TRANSLATING MUSIC INTO TEXTILES WITH BEATWOVEN

TRANSLATING MUSIC INTO TEXTILES WITH BEATWOVEN

Holiday spirit is all around us and with that comes a whole lot of festive, cheerful songs to put us in the mood. But what if, instead of just listening to your favourite winter tune you could wrap yourself with it? Yep, you read right. What if you could wear the melody of a song? Well, it turns out you can!

Meet Nadia-Anne Ricketts, the creative mind behind BeatWoven. The brand uses its skilfully coded audio technology as an instrument to translate and reveal the geometric patterns created by the beats and sounds in music. Simply by playing songs and sounds it visualises and orchestrates pattern formations that fuse harmoniously with textiles, particularly with the traditional craft technique of weaving. Through innovation, woven pattern and form is reinvented, fabric aesthetic is challenged and music, fashion and lifestyle are linked.

We caught up with Nadia to find out more about the connection between fashion, music and technology.

Tell me a bit about yourself.

I had a previous career as a professinoal dancer which took me living and travelling abroad. I have danced since I was 3 years old, so music has been a big inspiration for me. I studied as a mature student in textiles at Central Saint Martins College of Art and Design, where the concept of BeatWoven was born back in 2008. Since graduating in 2009 I worked in fashion design for a couple of years before starting the BeatWoven studio in 2012 full time.

The pattern for Lucy in the Sky with Diamonds

How did you come up with the idea of BeatWoven?

The idea was born from the very early moment I started weaving. Due to my background and understanding of music, I began to see mathematical connections straight away, and could see its potential of being able to fuse these two patterned worlds together.

What is the opportunity of mixing music, fashion and technology?

As technology is progressing I feel that we want to become closer to experiences and the senses. As consumers we want more personable experiences. Music is one of those universal languages and creative energies that we want to experience everyday because it moves us and brings back memories. I feel that translating musical patterns into woven fabric helps us become that one step closer to the song and the artist, which gives a new meaning to fabric.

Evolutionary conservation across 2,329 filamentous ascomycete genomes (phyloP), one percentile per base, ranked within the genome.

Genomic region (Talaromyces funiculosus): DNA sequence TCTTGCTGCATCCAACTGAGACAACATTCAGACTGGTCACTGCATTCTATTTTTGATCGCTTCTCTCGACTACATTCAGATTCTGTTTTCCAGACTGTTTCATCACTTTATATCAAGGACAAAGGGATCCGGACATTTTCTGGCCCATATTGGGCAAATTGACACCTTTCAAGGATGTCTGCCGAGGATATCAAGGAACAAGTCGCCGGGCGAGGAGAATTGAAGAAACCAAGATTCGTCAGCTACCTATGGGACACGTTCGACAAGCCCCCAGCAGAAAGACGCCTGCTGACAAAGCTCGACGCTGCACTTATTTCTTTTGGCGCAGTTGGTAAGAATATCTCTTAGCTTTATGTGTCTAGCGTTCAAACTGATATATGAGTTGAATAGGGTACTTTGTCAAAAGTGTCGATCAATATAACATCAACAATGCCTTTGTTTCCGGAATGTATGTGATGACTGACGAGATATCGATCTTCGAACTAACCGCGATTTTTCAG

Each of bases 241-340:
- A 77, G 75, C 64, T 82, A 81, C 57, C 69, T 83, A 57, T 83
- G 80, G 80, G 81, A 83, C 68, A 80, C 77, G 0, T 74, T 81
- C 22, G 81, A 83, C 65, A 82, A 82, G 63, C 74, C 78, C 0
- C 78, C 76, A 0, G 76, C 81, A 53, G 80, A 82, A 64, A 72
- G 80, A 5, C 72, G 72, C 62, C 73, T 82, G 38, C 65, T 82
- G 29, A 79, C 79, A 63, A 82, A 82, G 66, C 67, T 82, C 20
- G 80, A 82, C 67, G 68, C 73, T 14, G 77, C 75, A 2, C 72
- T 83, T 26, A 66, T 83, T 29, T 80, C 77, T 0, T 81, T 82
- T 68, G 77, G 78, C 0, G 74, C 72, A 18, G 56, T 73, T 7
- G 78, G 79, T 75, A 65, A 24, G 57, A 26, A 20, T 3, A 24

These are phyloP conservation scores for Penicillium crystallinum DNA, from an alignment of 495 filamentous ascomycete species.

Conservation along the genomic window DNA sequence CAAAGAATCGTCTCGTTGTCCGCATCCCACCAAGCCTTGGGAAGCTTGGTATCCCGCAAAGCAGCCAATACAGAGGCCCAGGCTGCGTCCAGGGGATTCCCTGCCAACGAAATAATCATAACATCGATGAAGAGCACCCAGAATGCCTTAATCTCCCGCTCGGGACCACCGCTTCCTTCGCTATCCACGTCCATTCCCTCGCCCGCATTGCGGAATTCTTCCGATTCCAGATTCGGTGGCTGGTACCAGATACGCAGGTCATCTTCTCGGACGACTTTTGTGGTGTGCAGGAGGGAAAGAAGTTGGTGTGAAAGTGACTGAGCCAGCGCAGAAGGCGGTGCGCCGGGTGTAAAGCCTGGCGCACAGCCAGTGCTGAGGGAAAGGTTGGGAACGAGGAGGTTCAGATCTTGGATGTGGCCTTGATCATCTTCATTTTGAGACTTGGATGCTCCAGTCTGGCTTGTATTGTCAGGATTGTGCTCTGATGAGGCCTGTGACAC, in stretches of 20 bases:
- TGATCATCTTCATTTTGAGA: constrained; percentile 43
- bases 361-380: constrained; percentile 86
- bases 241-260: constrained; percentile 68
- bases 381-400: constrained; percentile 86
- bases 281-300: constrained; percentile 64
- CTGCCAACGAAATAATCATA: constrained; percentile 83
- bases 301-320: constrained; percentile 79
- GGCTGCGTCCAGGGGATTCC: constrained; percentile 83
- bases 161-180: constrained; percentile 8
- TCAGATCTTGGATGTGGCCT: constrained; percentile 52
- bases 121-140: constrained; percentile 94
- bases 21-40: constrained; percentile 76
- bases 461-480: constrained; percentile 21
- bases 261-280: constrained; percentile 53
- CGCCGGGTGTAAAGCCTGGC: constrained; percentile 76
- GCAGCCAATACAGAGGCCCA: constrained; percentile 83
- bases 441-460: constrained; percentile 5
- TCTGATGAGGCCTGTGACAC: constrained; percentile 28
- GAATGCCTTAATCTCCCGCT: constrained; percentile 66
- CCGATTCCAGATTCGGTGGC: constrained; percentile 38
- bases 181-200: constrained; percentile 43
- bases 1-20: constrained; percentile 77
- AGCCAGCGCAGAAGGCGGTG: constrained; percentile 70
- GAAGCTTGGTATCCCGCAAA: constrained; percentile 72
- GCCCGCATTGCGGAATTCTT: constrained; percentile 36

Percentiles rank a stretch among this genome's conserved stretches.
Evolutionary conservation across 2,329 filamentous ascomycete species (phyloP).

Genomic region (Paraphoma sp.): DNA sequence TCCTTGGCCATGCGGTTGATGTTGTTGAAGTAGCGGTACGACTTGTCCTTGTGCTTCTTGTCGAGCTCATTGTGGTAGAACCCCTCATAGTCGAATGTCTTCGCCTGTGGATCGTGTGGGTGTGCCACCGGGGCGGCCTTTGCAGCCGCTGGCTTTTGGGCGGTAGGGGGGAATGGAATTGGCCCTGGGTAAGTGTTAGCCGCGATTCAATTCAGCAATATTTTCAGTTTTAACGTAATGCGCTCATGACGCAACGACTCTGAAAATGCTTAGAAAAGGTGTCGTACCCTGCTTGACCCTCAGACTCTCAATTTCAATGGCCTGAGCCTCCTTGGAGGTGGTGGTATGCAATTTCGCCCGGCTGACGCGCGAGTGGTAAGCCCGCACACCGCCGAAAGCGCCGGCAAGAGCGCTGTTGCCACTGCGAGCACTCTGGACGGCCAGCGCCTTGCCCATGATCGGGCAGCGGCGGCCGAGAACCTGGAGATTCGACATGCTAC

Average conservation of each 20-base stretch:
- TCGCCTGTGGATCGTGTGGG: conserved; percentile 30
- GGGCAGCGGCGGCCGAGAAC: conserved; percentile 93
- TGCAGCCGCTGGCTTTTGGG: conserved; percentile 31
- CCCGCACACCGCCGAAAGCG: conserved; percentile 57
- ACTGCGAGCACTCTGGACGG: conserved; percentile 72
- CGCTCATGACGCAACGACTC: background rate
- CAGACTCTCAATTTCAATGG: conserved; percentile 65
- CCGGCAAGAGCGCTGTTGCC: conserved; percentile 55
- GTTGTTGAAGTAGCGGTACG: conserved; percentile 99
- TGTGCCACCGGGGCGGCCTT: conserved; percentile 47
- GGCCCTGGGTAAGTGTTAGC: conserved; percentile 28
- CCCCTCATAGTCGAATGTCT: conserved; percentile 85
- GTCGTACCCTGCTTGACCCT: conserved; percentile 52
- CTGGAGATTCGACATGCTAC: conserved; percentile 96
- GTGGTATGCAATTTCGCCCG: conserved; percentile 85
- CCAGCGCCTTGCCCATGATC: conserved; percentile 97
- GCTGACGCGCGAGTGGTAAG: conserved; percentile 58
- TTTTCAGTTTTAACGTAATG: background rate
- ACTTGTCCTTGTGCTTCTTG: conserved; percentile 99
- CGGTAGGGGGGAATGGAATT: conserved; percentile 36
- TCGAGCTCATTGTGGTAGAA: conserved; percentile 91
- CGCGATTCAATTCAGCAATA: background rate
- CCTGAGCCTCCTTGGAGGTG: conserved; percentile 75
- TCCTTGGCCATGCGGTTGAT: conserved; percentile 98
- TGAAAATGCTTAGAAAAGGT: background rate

Who is your ideal customer?

My ideal customer is a musician for whom I could create art pieces from their own music. I imagine these would be presented in their home or recording studio for example. Elton John would be an ideal customer, especially if I could tailor several matching suits for him to wear on stage.

Tell me more about your garments and the story behind them.

The garments I have created so far, have been couture-based, revolving around the story around the music. For example, one of the pieces was created by translating the song ‘Lucy in the Sky with Diamonds‘ by The Beatles. I collaborated with an amazing fashion designer Peter Griffiths and his label ‘Out The Wardrobe’, part of the Lee McQueen Foundation Sarabande Studios. We developed a garment that was cross gender, and didn’t have a front of a back. We wanted to play on the concept of fantasy and no boundaries, like the song.

How do people react when they realise the print they’re looking at reflects a certain song or a melody?

The majority of people absolutely love it because not everyone loves woven fabric, but everyone loves music! A handful of people go SO crazy for it they want to commission me for a few pieces. They are usually the massive music fans or musicians. Of course, there are some people who don’t quite get it, which is totally okay.

Of the tunes you have translated into fabrics which song has turned into the most interesting print?

The most amazing woven pattern we created was part of a collaboration I did with Demi, a DJ and music producer who runs his own record label Eyetone Records. We went into his studio and created a song especially to be woven, so the concept of creating pattern came from the sounds we were producing. It was a great project and one that created the most stunning patterns which couldn’t have been produced in any other way.

 

What’s next for you?

I am working on some very big collaborations for 2017, one with Warner Music and Harrods, and the other I can not say much about yet. Then I’m off to Design Days Dubai with the Crafts Council. The Arab art world seems to have taken interest in my work because the patterns we create are usually geometric, which is the backbone of their art culture.

I will also be working on developing my technology side with coders. I have had such an amazing last few years commercially that I hadn’t had time to develop the software further. But I have SO many ideas! So as the tech and fashion worlds are ever evolving I need to make sure to keep up.

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